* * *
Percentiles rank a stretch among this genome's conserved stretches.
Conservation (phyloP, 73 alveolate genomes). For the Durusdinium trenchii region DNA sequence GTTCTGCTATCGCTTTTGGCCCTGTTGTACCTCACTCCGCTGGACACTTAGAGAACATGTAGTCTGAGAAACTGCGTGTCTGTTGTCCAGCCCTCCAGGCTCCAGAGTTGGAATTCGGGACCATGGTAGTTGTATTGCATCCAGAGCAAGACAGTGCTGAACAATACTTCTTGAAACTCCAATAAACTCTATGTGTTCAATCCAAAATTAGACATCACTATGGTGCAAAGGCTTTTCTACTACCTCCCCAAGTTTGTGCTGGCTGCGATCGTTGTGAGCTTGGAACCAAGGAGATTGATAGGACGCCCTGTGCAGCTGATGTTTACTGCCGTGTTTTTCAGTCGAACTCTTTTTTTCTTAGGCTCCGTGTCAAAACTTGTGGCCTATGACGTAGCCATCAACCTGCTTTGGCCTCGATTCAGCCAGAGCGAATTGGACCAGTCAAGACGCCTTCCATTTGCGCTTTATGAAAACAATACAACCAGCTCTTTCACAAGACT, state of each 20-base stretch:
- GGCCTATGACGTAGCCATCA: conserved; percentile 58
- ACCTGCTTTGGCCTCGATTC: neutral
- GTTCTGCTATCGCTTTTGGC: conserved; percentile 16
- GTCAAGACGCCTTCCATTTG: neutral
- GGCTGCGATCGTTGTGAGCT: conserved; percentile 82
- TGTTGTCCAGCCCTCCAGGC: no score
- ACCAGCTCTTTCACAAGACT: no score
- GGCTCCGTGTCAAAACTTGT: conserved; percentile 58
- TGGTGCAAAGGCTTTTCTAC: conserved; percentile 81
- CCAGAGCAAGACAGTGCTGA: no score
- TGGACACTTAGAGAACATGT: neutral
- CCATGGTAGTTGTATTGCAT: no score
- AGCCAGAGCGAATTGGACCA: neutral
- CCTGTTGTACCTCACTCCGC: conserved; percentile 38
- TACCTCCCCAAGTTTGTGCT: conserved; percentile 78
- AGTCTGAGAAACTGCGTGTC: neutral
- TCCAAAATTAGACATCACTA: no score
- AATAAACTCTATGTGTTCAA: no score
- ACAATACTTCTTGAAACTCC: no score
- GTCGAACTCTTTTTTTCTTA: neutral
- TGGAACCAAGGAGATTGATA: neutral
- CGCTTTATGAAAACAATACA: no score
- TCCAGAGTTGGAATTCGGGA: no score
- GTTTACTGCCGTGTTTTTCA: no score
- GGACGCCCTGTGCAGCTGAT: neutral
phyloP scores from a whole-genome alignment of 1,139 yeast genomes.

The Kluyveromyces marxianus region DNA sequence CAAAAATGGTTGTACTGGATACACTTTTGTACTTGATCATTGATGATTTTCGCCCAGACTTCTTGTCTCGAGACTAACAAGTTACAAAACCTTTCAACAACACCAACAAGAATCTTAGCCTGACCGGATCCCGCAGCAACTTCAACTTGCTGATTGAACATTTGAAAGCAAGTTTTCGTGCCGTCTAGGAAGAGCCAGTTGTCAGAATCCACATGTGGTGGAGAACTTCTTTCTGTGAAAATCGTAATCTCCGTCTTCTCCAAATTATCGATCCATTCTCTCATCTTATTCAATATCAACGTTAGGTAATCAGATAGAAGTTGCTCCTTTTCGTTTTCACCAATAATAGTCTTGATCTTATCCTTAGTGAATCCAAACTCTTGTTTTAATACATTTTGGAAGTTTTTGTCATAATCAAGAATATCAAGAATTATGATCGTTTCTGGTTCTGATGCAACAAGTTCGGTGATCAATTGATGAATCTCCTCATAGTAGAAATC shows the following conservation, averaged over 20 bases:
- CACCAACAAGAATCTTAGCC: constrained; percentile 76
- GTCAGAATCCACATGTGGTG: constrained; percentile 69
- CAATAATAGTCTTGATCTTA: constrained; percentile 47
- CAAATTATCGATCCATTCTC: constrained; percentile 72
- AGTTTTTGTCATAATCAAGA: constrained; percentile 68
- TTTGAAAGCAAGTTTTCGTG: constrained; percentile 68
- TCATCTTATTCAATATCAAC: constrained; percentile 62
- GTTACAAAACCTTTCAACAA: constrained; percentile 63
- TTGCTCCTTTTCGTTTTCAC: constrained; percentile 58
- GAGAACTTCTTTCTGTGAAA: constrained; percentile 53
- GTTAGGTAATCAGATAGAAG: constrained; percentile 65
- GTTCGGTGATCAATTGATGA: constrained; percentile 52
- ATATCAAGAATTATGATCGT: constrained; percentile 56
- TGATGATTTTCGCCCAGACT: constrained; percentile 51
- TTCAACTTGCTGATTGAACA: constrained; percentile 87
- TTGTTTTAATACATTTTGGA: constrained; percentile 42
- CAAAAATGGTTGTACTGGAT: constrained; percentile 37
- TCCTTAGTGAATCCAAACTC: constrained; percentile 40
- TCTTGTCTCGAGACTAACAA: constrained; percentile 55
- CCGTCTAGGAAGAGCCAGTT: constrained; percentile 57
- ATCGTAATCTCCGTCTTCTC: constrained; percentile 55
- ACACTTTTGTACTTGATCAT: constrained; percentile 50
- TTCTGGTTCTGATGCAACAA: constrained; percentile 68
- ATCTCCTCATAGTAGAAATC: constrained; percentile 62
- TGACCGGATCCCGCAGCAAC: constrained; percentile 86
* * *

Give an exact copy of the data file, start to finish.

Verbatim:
Percentiles rank a stretch among this genome's conserved stretches.
Conservation (phyloP, 73 alveolate genomes). For the Durusdinium trenchii region DNA sequence GTTCTGCTATCGCTTTTGGCCCTGTTGTACCTCACTCCGCTGGACACTTAGAGAACATGTAGTCTGAGAAACTGCGTGTCTGTTGTCCAGCCCTCCAGGCTCCAGAGTTGGAATTCGGGACCATGGTAGTTGTATTGCATCCAGAGCAAGACAGTGCTGAACAATACTTCTTGAAACTCCAATAAACTCTATGTGTTCAATCCAAAATTAGACATCACTATGGTGCAAAGGCTTTTCTACTACCTCCCCAAGTTTGTGCTGGCTGCGATCGTTGTGAGCTTGGAACCAAGGAGATTGATAGGACGCCCTGTGCAGCTGATGTTTACTGCCGTGTTTTTCAGTCGAACTCTTTTTTTCTTAGGCTCCGTGTCAAAACTTGTGGCCTATGACGTAGCCATCAACCTGCTTTGGCCTCGATTCAGCCAGAGCGAATTGGACCAGTCAAGACGCCTTCCATTTGCGCTTTATGAAAACAATACAACCAGCTCTTTCACAAGACT, state of each 20-base stretch:
- GGCCTATGACGTAGCCATCA: conserved; percentile 58
- ACCTGCTTTGGCCTCGATTC: neutral
- GTTCTGCTATCGCTTTTGGC: conserved; percentile 16
- GTCAAGACGCCTTCCATTTG: neutral
- GGCTGCGATCGTTGTGAGCT: conserved; percentile 82
- TGTTGTCCAGCCCTCCAGGC: no score
- ACCAGCTCTTTCACAAGACT: no score
- GGCTCCGTGTCAAAACTTGT: conserved; percentile 58
- TGGTGCAAAGGCTTTTCTAC: conserved; percentile 81
- CCAGAGCAAGACAGTGCTGA: no score
- TGGACACTTAGAGAACATGT: neutral
- CCATGGTAGTTGTATTGCAT: no score
- AGCCAGAGCGAATTGGACCA: neutral
- CCTGTTGTACCTCACTCCGC: conserved; percentile 38
- TACCTCCCCAAGTTTGTGCT: conserved; percentile 78
- AGTCTGAGAAACTGCGTGTC: neutral
- TCCAAAATTAGACATCACTA: no score
- AATAAACTCTATGTGTTCAA: no score
- ACAATACTTCTTGAAACTCC: no score
- GTCGAACTCTTTTTTTCTTA: neutral
- TGGAACCAAGGAGATTGATA: neutral
- CGCTTTATGAAAACAATACA: no score
- TCCAGAGTTGGAATTCGGGA: no score
- GTTTACTGCCGTGTTTTTCA: no score
- GGACGCCCTGTGCAGCTGAT: neutral
phyloP scores from a whole-genome alignment of 1,139 yeast genomes.

The Kluyveromyces marxianus region DNA sequence CAAAAATGGTTGTACTGGATACACTTTTGTACTTGATCATTGATGATTTTCGCCCAGACTTCTTGTCTCGAGACTAACAAGTTACAAAACCTTTCAACAACACCAACAAGAATCTTAGCCTGACCGGATCCCGCAGCAACTTCAACTTGCTGATTGAACATTTGAAAGCAAGTTTTCGTGCCGTCTAGGAAGAGCCAGTTGTCAGAATCCACATGTGGTGGAGAACTTCTTTCTGTGAAAATCGTAATCTCCGTCTTCTCCAAATTATCGATCCATTCTCTCATCTTATTCAATATCAACGTTAGGTAATCAGATAGAAGTTGCTCCTTTTCGTTTTCACCAATAATAGTCTTGATCTTATCCTTAGTGAATCCAAACTCTTGTTTTAATACATTTTGGAAGTTTTTGTCATAATCAAGAATATCAAGAATTATGATCGTTTCTGGTTCTGATGCAACAAGTTCGGTGATCAATTGATGAATCTCCTCATAGTAGAAATC shows the following conservation, averaged over 20 bases:
- CACCAACAAGAATCTTAGCC: constrained; percentile 76
- GTCAGAATCCACATGTGGTG: constrained; percentile 69
- CAATAATAGTCTTGATCTTA: constrained; percentile 47
- CAAATTATCGATCCATTCTC: constrained; percentile 72
- AGTTTTTGTCATAATCAAGA: constrained; percentile 68
- TTTGAAAGCAAGTTTTCGTG: constrained; percentile 68
- TCATCTTATTCAATATCAAC: constrained; percentile 62
- GTTACAAAACCTTTCAACAA: constrained; percentile 63
- TTGCTCCTTTTCGTTTTCAC: constrained; percentile 58
- GAGAACTTCTTTCTGTGAAA: constrained; percentile 53
- GTTAGGTAATCAGATAGAAG: constrained; percentile 65
- GTTCGGTGATCAATTGATGA: constrained; percentile 52
- ATATCAAGAATTATGATCGT: constrained; percentile 56
- TGATGATTTTCGCCCAGACT: constrained; percentile 51
- TTCAACTTGCTGATTGAACA: constrained; percentile 87
- TTGTTTTAATACATTTTGGA: constrained; percentile 42
- CAAAAATGGTTGTACTGGAT: constrained; percentile 37
- TCCTTAGTGAATCCAAACTC: constrained; percentile 40
- TCTTGTCTCGAGACTAACAA: constrained; percentile 55
- CCGTCTAGGAAGAGCCAGTT: constrained; percentile 57
- ATCGTAATCTCCGTCTTCTC: constrained; percentile 55
- ACACTTTTGTACTTGATCAT: constrained; percentile 50
- TTCTGGTTCTGATGCAACAA: constrained; percentile 68
- ATCTCCTCATAGTAGAAATC: constrained; percentile 62
- TGACCGGATCCCGCAGCAAC: constrained; percentile 86